Federal Court Declares the Corporate Transparency Act Unconstitutional: What This Means for Your Business

On March 1, 2024, in National Small Business United v. Yellen, the U.S. District Court for the Northern District of Alabama held Congress exceeded its constitutional authority by enacting the Corporate Transparency Act (“CTA”). This article discusses the decision and its implications.


The CTA, which went into effect on January 1, 2024, is designed to limit money laundering and other fraudulent acts by requiring certain entities to disclose their beneficial owners to the United States Treasury Department’s Financial Crimes Enforcement Network (“FinCEN”).Generally, any entity created through a filing with a Secretary of State must report its beneficial owners; however, there are 23 exemptions to these reporting requirements, largely consisting of heavily regulated industries and large operating companies. In short, “beneficial owners” either (1) own or control at least 25% of the ownership interests of the company; or (2) exercise “substantial control” over the company.

Companies formed before January 1, 2024 must file their initial reports by January 1, 2025. Companies formed during 2024 have 90 days to file their initial reports. Lastly, companies formed in 2025 or later will have 30 days from the date of confirmation of formation to file their initial reports. If any of the information in the initial report changes, the entity must file an updated report within 30 days of the change(s). For a more detailed explanation of the CTA, see The Corporate Transparency Act: What You Need to Know, an article by Kristi O’Brien and Mitch Wallum.

The Court’s Opinion

The plaintiffs, National Small Business United dba National Small Business Association (“NSBA”) and Isaac Winkles, an NSBA member, argued that Congress exceeded its constitutional powers by enacting the CTA. The defendants, Janet Yellen (Secretary of the Treasury) and Himamauli Das (FinCEN’s Acting Director), argued that Congress had the authority to enact the CTA under (1) its foreign affairs powers; (2) its taxing powers; and (3) the Commerce Clause. The U.S. District Court for the Northern District of Alabama rejected all three arguments, and ruled in favor of the plaintiffs.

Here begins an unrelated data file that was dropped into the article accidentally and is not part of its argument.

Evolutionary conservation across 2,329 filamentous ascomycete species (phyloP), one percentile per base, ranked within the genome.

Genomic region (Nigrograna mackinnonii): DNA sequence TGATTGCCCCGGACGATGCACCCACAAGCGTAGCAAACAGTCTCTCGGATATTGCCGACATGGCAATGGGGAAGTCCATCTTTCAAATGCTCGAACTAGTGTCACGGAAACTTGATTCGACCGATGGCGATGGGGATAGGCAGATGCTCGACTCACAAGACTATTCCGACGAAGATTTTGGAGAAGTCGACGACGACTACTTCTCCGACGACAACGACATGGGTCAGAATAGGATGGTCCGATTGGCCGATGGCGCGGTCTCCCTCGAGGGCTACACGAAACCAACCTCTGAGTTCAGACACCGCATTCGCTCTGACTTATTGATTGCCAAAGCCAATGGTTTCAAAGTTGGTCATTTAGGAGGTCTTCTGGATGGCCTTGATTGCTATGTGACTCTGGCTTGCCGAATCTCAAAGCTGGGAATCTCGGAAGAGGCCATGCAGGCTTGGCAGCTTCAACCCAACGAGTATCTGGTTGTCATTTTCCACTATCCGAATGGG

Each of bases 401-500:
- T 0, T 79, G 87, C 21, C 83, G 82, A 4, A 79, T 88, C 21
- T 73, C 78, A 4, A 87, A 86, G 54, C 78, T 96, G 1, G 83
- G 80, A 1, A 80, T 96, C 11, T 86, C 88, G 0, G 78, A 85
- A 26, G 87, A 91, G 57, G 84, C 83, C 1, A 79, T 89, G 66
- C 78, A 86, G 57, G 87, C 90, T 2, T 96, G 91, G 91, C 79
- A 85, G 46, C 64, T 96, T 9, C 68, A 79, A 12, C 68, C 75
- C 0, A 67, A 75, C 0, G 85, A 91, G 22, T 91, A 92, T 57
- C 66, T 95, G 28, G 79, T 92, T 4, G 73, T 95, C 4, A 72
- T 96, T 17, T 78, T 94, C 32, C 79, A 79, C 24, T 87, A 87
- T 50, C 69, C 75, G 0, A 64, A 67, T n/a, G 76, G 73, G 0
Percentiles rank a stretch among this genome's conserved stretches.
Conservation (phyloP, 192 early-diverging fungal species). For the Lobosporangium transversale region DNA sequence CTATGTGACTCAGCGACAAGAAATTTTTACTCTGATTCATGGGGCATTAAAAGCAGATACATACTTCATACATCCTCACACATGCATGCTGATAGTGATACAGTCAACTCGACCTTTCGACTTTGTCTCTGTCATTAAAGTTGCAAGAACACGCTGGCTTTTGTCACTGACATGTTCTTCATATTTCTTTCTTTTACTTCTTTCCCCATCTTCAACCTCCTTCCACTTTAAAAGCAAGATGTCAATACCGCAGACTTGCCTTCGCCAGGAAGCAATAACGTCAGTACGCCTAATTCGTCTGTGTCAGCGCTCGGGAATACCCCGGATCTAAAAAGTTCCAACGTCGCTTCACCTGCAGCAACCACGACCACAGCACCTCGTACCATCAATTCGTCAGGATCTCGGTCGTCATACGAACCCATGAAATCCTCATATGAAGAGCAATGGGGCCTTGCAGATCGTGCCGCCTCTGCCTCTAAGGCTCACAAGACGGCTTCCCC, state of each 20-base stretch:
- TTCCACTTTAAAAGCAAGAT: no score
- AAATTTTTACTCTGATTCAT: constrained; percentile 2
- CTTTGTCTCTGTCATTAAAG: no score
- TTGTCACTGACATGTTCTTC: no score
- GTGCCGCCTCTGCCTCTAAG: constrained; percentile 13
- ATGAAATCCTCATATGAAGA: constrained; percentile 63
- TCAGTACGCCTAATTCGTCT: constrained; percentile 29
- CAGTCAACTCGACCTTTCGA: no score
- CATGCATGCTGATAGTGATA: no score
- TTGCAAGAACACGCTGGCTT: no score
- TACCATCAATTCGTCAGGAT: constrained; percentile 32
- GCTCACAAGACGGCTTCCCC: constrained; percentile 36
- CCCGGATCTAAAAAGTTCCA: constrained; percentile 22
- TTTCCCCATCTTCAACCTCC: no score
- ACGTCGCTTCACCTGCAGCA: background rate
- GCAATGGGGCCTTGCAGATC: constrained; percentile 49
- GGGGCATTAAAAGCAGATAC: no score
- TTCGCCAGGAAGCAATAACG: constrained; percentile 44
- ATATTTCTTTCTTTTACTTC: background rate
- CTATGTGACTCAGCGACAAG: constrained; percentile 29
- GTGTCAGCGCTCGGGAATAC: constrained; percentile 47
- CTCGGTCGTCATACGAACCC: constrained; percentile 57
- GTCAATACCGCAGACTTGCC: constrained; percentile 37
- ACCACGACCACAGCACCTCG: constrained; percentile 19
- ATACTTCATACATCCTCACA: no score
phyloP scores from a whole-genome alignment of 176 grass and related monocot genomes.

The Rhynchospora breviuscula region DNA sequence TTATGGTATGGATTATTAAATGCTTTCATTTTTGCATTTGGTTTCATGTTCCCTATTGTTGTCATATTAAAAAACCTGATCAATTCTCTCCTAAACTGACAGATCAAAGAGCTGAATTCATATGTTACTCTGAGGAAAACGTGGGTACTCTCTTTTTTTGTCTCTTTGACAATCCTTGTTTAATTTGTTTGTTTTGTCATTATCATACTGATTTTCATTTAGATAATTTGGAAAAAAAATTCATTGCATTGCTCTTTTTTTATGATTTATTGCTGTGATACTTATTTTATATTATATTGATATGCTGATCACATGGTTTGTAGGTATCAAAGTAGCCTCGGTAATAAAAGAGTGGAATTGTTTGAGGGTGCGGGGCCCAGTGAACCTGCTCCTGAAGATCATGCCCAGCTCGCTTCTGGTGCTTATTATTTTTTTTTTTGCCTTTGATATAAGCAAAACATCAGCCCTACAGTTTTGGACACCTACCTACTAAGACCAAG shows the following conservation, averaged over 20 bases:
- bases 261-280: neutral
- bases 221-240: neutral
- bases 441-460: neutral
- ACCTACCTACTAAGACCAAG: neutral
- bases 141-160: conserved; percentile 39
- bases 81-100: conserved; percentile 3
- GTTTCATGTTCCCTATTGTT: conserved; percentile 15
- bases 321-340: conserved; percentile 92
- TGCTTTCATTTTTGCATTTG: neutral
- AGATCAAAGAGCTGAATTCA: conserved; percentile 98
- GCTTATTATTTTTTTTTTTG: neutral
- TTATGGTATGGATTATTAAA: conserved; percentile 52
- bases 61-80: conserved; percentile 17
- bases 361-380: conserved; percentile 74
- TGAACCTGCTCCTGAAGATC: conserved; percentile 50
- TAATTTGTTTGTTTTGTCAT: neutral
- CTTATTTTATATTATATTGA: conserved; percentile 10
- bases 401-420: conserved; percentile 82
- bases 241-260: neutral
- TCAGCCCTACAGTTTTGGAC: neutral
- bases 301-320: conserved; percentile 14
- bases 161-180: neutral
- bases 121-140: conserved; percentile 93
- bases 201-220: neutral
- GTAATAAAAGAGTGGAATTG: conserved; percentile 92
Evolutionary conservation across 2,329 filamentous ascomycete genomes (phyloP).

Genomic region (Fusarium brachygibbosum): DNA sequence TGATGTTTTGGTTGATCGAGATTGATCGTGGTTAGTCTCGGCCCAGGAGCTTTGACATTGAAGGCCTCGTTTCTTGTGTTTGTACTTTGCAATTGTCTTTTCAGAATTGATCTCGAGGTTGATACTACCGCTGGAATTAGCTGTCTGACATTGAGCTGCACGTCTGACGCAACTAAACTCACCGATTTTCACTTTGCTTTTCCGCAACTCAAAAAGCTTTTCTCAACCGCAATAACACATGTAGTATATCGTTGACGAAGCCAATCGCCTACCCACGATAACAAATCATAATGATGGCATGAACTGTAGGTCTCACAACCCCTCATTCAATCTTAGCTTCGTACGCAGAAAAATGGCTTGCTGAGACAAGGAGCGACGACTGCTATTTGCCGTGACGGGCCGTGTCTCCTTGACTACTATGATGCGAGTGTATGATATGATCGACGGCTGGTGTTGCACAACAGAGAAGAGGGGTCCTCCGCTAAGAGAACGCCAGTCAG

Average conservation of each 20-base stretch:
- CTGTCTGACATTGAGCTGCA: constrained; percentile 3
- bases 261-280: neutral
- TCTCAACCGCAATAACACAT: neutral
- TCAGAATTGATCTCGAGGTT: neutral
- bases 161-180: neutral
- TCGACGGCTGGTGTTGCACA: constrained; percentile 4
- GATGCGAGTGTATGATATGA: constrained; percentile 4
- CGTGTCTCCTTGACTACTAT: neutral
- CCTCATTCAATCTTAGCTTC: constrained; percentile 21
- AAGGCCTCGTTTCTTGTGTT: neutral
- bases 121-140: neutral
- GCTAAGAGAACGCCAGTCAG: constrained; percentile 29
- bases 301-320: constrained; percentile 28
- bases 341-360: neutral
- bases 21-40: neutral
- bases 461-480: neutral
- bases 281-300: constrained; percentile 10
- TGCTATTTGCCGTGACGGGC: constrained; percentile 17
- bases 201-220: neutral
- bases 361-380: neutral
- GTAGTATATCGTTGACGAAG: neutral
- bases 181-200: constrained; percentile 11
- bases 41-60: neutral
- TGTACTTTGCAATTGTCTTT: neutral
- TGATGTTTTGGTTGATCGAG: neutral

Regarding foreign affairs powers, the defendants argued the CTA is necessary to protect U.S. national security interests. They cited Article I’s Necessary and Proper Clause which gives Congress the power to enact laws necessary and proper for carrying out its enumerated powers (including foreign affairs powers). The court rejected this argument by repeatedly emphasizing that incorporation is an internal affair. It added that the Necessary and Proper Clause cannot be used to regulate purely internal affairs even if foreign actors participate in those internal affairs to detrimental effects.

The defendants also argued that, under the Necessary and Proper Clause, collecting beneficial ownership information is necessary and proper to ensure taxable income is correctly reported. The court rejected this argument, concluding that the connection between the Necessary and Proper Clause and Congress’ taxing powers was weak. Similarly to the foreign affairs argument, the court emphasized that upholding the CTA would expand Congress’ authority to enact laws beyond its enumerated powers.

Finally, the defendants argued the CTA is constitutional under the Commerce Clause, which allows Congress to enact laws that either (1) regulate the channels and instrumentalities of interstate commerce or (2) have a substantial effect on interstate commerce. The court disagreed with the first argument, emphasizing that the CTA regulates all entities regardless of whether they utilize the channels and instrumentalities of interstate commerce. Regarding the substantial effect argument, the court held that while the subsequent acts of entities affect interstate commerce, the CTA merely regulates entity formation, which is an act internal to a single state.

The court determined the aforementioned reasons sufficient to rule the CTA unconstitutional, and therefore did not address the plaintiffs’ more peripheral arguments that the CTA violated the First, Fourth, and Fifth Amendments. Case No. 5:22-cv-1448-LCB.

Implications of National Small Business United v. Yellen

While the court did rule that Congress exceeded its constitutional authority by enacting the CTA, the impact of this ruling, at least for now, is limited to the plaintiffs. This means that FinCEN will not enforce the CTA against the NSBA and NSBA members (who were members as of March 1, 2024), as well as Isaac Winkles and his companies. Thus, persons who were members of NSBA on or before March 1, 2024 need not comply with the CTA for the time being. However, all other non-exempt entities still must file the required reports under the CTA.

Additionally, the U.S. Justice Department, on behalf of the Department of Treasury, filed a Notice of Appeal on March 11, 2024. Therefore, the court’s ruling may be overturned. It is unclear when the appeal will be heard. Accordingly, all entities and business owners—regardless of NSBA membership—should continue to monitor these developments.

If you have any questions about this ruling or the CTA more generally, contact Kristi O’Brien, Nate Somers, Mitch Wallum, or one of the firm’s other business attorneys.

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